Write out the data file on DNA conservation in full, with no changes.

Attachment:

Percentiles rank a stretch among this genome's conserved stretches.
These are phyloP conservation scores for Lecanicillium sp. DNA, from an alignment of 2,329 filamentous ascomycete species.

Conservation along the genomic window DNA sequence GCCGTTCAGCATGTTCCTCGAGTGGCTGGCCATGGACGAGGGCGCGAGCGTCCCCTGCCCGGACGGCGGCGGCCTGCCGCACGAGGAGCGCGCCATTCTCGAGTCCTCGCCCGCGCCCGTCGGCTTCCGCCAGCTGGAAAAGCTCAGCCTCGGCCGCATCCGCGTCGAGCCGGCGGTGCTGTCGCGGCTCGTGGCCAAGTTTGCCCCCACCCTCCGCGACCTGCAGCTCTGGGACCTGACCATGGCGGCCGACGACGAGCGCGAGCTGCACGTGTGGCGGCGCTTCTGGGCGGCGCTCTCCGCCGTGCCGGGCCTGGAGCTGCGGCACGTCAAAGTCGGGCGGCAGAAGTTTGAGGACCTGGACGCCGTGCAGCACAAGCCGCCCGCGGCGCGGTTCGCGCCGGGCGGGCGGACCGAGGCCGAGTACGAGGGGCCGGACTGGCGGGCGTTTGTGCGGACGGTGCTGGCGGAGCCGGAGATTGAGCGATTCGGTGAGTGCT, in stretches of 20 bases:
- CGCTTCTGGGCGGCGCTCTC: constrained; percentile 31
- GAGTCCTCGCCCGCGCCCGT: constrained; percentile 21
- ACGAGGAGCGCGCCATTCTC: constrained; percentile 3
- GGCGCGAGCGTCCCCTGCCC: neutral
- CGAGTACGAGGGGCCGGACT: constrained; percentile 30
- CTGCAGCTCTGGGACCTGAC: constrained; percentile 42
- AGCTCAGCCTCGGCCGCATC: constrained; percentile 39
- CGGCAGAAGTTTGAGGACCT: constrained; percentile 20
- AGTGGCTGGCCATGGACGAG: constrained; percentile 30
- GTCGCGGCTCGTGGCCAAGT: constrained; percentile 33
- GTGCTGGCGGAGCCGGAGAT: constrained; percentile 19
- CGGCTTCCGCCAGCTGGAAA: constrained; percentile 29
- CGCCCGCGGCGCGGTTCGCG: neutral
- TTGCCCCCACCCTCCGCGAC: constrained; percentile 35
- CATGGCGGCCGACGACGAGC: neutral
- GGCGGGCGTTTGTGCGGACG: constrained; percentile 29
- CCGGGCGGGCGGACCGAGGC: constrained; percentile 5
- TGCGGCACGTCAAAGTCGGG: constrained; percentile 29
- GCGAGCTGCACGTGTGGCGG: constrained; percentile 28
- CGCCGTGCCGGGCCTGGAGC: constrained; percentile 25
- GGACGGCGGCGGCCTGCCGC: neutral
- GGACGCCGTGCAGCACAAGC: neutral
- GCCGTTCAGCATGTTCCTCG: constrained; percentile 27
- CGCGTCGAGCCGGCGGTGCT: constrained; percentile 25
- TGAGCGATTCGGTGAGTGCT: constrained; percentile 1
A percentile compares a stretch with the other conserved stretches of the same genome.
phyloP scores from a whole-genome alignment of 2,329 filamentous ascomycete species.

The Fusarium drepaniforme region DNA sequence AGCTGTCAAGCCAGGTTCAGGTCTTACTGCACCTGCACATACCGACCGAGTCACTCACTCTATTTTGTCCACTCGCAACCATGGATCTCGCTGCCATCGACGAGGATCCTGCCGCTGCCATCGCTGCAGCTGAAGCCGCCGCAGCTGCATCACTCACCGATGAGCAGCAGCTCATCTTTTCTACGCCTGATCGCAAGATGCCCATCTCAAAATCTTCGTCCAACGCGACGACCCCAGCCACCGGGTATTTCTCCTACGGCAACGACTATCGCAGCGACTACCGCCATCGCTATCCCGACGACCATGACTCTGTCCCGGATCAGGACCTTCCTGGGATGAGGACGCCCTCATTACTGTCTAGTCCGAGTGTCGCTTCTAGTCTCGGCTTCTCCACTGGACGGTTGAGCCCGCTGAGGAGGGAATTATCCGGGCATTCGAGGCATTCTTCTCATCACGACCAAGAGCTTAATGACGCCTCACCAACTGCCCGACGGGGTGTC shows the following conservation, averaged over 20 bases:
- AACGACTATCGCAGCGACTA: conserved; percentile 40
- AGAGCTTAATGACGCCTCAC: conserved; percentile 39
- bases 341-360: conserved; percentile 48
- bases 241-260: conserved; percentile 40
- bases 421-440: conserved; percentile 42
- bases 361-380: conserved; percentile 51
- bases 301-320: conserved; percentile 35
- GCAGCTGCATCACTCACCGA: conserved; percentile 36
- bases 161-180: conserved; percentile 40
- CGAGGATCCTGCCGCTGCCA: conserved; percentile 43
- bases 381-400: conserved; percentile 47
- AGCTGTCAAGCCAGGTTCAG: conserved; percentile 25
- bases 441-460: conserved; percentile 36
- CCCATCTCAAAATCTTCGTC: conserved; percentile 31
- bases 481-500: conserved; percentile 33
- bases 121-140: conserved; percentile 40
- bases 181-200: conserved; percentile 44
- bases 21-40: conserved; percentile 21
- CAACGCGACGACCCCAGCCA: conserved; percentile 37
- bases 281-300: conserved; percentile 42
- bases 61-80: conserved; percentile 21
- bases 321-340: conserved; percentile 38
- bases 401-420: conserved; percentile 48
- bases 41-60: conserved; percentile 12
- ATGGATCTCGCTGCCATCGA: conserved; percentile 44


Percentiles rank a stretch among this genome's conserved stretches.
These are phyloP conservation scores for Lecanicillium sp. DNA, from an alignment of 2,329 filamentous ascomycete species.

Conservation along the genomic window DNA sequence GCCGTTCAGCATGTTCCTCGAGTGGCTGGCCATGGACGAGGGCGCGAGCGTCCCCTGCCCGGACGGCGGCGGCCTGCCGCACGAGGAGCGCGCCATTCTCGAGTCCTCGCCCGCGCCCGTCGGCTTCCGCCAGCTGGAAAAGCTCAGCCTCGGCCGCATCCGCGTCGAGCCGGCGGTGCTGTCGCGGCTCGTGGCCAAGTTTGCCCCCACCCTCCGCGACCTGCAGCTCTGGGACCTGACCATGGCGGCCGACGACGAGCGCGAGCTGCACGTGTGGCGGCGCTTCTGGGCGGCGCTCTCCGCCGTGCCGGGCCTGGAGCTGCGGCACGTCAAAGTCGGGCGGCAGAAGTTTGAGGACCTGGACGCCGTGCAGCACAAGCCGCCCGCGGCGCGGTTCGCGCCGGGCGGGCGGACCGAGGCCGAGTACGAGGGGCCGGACTGGCGGGCGTTTGTGCGGACGGTGCTGGCGGAGCCGGAGATTGAGCGATTCGGTGAGTGCT, in stretches of 20 bases:
- CGCTTCTGGGCGGCGCTCTC: constrained; percentile 31
- GAGTCCTCGCCCGCGCCCGT: constrained; percentile 21
- ACGAGGAGCGCGCCATTCTC: constrained; percentile 3
- GGCGCGAGCGTCCCCTGCCC: neutral
- CGAGTACGAGGGGCCGGACT: constrained; percentile 30
- CTGCAGCTCTGGGACCTGAC: constrained; percentile 42
- AGCTCAGCCTCGGCCGCATC: constrained; percentile 39
- CGGCAGAAGTTTGAGGACCT: constrained; percentile 20
- AGTGGCTGGCCATGGACGAG: constrained; percentile 30
- GTCGCGGCTCGTGGCCAAGT: constrained; percentile 33
- GTGCTGGCGGAGCCGGAGAT: constrained; percentile 19
- CGGCTTCCGCCAGCTGGAAA: constrained; percentile 29
- CGCCCGCGGCGCGGTTCGCG: neutral
- TTGCCCCCACCCTCCGCGAC: constrained; percentile 35
- CATGGCGGCCGACGACGAGC: neutral
- GGCGGGCGTTTGTGCGGACG: constrained; percentile 29
- CCGGGCGGGCGGACCGAGGC: constrained; percentile 5
- TGCGGCACGTCAAAGTCGGG: constrained; percentile 29
- GCGAGCTGCACGTGTGGCGG: constrained; percentile 28
- CGCCGTGCCGGGCCTGGAGC: constrained; percentile 25
- GGACGGCGGCGGCCTGCCGC: neutral
- GGACGCCGTGCAGCACAAGC: neutral
- GCCGTTCAGCATGTTCCTCG: constrained; percentile 27
- CGCGTCGAGCCGGCGGTGCT: constrained; percentile 25
- TGAGCGATTCGGTGAGTGCT: constrained; percentile 1
A percentile compares a stretch with the other conserved stretches of the same genome.
phyloP scores from a whole-genome alignment of 2,329 filamentous ascomycete species.

The Fusarium drepaniforme region DNA sequence AGCTGTCAAGCCAGGTTCAGGTCTTACTGCACCTGCACATACCGACCGAGTCACTCACTCTATTTTGTCCACTCGCAACCATGGATCTCGCTGCCATCGACGAGGATCCTGCCGCTGCCATCGCTGCAGCTGAAGCCGCCGCAGCTGCATCACTCACCGATGAGCAGCAGCTCATCTTTTCTACGCCTGATCGCAAGATGCCCATCTCAAAATCTTCGTCCAACGCGACGACCCCAGCCACCGGGTATTTCTCCTACGGCAACGACTATCGCAGCGACTACCGCCATCGCTATCCCGACGACCATGACTCTGTCCCGGATCAGGACCTTCCTGGGATGAGGACGCCCTCATTACTGTCTAGTCCGAGTGTCGCTTCTAGTCTCGGCTTCTCCACTGGACGGTTGAGCCCGCTGAGGAGGGAATTATCCGGGCATTCGAGGCATTCTTCTCATCACGACCAAGAGCTTAATGACGCCTCACCAACTGCCCGACGGGGTGTC shows the following conservation, averaged over 20 bases:
- AACGACTATCGCAGCGACTA: conserved; percentile 40
- AGAGCTTAATGACGCCTCAC: conserved; percentile 39
- bases 341-360: conserved; percentile 48
- bases 241-260: conserved; percentile 40
- bases 421-440: conserved; percentile 42
- bases 361-380: conserved; percentile 51
- bases 301-320: conserved; percentile 35
- GCAGCTGCATCACTCACCGA: conserved; percentile 36
- bases 161-180: conserved; percentile 40
- CGAGGATCCTGCCGCTGCCA: conserved; percentile 43
- bases 381-400: conserved; percentile 47
- AGCTGTCAAGCCAGGTTCAG: conserved; percentile 25
- bases 441-460: conserved; percentile 36
- CCCATCTCAAAATCTTCGTC: conserved; percentile 31
- bases 481-500: conserved; percentile 33
- bases 121-140: conserved; percentile 40
- bases 181-200: conserved; percentile 44
- bases 21-40: conserved; percentile 21
- CAACGCGACGACCCCAGCCA: conserved; percentile 37
- bases 281-300: conserved; percentile 42
- bases 61-80: conserved; percentile 21
- bases 321-340: conserved; percentile 38
- bases 401-420: conserved; percentile 48
- bases 41-60: conserved; percentile 12
- ATGGATCTCGCTGCCATCGA: conserved; percentile 44